Preventing Violent Extremism 15 Years After 9/11

In the months after the 9/11 attacks, most Americans felt that the threats we faced from terrorists were limitless. Anything seemed possible if al-Qaeda militants could enter our country, learn to fly airplanes, and then crash commercial flights into the World Trade Center and Pentagon.
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I'd say this was the last moment where I felt the world was rational. I could comprehend the burning building, and even planes flying into the building. I never thought that either of these buildings could collapse.
I'd say this was the last moment where I felt the world was rational. I could comprehend the burning building, and even planes flying into the building. I never thought that either of these buildings could collapse.

In the months after the 9/11 attacks, most Americans felt that the threats we faced from terrorists were limitless. Anything seemed possible if al-Qaeda militants could enter our country, learn to fly airplanes, and then crash commercial flights into the World Trade Center and Pentagon. Fifteen years later, the efforts of federal and local government have dramatically reduced the possibilities of foreign terrorist attacks in the United States. Yet, as we grapple with the growth of homegrown extremism, the more prevalent threat today, we still have not tapped into our greatest resource - the American people.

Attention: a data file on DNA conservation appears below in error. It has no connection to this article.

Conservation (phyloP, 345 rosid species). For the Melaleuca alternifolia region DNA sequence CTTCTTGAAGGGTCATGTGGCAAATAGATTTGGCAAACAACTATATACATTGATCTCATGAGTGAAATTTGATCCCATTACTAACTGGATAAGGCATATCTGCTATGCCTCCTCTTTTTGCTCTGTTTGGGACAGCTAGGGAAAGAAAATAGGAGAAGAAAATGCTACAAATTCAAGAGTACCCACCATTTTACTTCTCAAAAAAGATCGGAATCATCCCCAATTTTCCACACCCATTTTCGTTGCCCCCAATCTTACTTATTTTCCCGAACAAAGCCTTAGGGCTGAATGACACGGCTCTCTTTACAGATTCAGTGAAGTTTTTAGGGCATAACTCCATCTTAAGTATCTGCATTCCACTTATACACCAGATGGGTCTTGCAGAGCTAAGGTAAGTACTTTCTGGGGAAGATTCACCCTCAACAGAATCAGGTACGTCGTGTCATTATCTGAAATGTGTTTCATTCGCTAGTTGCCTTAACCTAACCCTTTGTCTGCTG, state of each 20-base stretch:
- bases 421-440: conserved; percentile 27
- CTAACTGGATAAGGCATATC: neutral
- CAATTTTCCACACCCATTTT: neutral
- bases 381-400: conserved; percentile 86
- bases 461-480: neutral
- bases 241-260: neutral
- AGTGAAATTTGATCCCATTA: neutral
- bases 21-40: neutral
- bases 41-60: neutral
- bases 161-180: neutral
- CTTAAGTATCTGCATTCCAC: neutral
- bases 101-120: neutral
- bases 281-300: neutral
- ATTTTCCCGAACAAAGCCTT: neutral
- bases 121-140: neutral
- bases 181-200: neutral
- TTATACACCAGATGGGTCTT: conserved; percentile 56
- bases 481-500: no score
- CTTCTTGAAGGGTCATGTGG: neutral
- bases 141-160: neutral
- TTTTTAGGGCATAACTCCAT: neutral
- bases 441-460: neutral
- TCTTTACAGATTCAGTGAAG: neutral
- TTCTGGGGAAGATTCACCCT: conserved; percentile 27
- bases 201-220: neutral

Since 2001, federal and local government have largely addressed vulnerabilities in our visa process, transportation security, and intelligence sharing. Unlike Europe, we don't contend with open borders and the near proximity of failing states. Despite campaign rhetoric and the images emanating from the Middle East, waves of foreigners are not infiltrating our borders and committing terrorist attacks.

Instead, the central threat that Americans in the United States face is from our own disaffected young people who have become susceptible to radicalization. In the last 15 years, 364 "jihadists" were indicted or convicted of a terrorist crime, or killed while committing an attack in the United States according to a New America Foundation study. Almost 80 percent of those jihadists were confirmed to be US citizens or permanent residents. And while 83 percent of Americans may feel that a terrorist attack with a high number of casualties is likely, this subset of jihadi extremism is responsible for 94 deaths inside the United States since 9/11.